Twelve people from Prek Takov commune in Kandal province’s Khsach Kandal district were briefly held on February 17 after they attempted to prevent police from demolishing stone fences built on a disputed plot of land.
District police chief Men Sokhoeun confirmed to The Post that the 12 Prek Lvea villagers were only brought in for questioning.
“We called them in as part of procedure to file a report. No one has been detained yet,” Sokhoeun said.
Hang Raing, the 68-year-old landowner at the site of the incident, said he had bought more than 4ha of land from seven villagers in 1993, and in 1996 he received a temporary land declaration with valid land tenure. He said he farmed the land for many years without problems until a group of local residents arrived and began erecting a fence across his property.
“There was a confrontation on January 14 this year. These people came to set up a fence so we went to stop them and called authorities to intervene. They stopped work until we left, and then they resumed until they had nearly completed their construction work.
“Officials instructed them several times not to continue with construction before the fence was dismantled,” Raing said.
District governor Bun Pheng said the 12 were held for instigating violent clashes against his officers as they sought to enforce a ban on the construction of fortifications on private land. He confirmed that after receiving a complaint from Raing, district authorities intervened to mediate the dispute.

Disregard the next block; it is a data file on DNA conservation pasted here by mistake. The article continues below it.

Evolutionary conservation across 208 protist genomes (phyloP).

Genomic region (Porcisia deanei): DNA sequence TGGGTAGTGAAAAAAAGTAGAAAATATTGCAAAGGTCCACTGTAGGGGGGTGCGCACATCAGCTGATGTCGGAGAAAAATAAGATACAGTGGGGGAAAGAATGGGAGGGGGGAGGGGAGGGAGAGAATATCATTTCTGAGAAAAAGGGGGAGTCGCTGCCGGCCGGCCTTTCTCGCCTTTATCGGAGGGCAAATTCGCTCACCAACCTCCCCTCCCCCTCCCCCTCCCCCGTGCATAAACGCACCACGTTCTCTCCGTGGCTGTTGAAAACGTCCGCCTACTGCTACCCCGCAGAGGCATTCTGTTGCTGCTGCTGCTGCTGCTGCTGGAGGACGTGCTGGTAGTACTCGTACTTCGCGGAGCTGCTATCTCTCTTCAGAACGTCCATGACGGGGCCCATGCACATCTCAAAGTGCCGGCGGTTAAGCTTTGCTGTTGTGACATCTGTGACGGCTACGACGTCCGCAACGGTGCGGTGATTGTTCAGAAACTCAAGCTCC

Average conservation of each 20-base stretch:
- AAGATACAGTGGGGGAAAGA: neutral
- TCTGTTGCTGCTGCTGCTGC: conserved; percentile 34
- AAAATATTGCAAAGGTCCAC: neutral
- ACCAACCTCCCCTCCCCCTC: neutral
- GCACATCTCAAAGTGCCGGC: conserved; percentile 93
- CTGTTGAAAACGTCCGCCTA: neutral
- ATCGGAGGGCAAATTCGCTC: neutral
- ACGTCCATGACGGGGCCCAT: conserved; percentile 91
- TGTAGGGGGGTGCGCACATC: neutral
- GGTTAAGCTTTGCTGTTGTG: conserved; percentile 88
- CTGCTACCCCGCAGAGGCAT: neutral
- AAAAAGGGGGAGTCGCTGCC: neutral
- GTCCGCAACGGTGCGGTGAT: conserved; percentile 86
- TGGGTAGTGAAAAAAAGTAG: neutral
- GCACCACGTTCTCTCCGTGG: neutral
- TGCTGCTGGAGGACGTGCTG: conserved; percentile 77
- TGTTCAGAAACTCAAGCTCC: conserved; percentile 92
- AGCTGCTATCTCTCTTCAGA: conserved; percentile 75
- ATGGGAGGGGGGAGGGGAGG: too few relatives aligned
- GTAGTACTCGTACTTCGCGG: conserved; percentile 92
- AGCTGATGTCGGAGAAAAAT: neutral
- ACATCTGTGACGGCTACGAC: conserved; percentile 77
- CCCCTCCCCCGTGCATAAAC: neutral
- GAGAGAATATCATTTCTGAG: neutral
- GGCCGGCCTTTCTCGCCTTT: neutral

“Raing bought land from seven families in 1993 and has farmed it until now. No one protested, and there is also a receipt for the land tenure application,” he said.
Last month, however, members of 10 families led by men named Kong Kim, Keut Ky, Chhum Lon and Eng Kan arrived to stake a claim and began construction on the land.
The district governor said authorities had invited all concerned parties to mediation and sought to prevent further construction on the land many times, but the 12 villagers were uncooperative.
On February 9, the district administration set a deadline for February 15 for the 10 families to remove all structures at the site of the dispute. When the time elapsed, authorities acted to enforce the law.
Prek Takov commune chief Chea Mach said the land had originally been occupied by a group of 10 families. Seven eventually sold their plots to Raing. Those who dispute Raing’s ownership claim that he also took bush lands at the periphery to cultivate, but that land had not been sold and was not rightfully his.
Mach said he had tried many times to reconcile the people on both sides, but as they had failed to reach an agreement, he referred the matter to the district administration for a resolution.
None of the 12 individuals brought for questioning could be reached for comment.
Y Chamroeun, defence lawyer for the group, said his clients were only demanding return of land which they had not sold. They had no dispute with Raing over the plots which were sold legally.
“They claim that the problem began when the buyer [Raing] grabbed the bush land which had not been sold, and the fence they erected only surrounded land which is rightfully theirs,” Chamroeun said.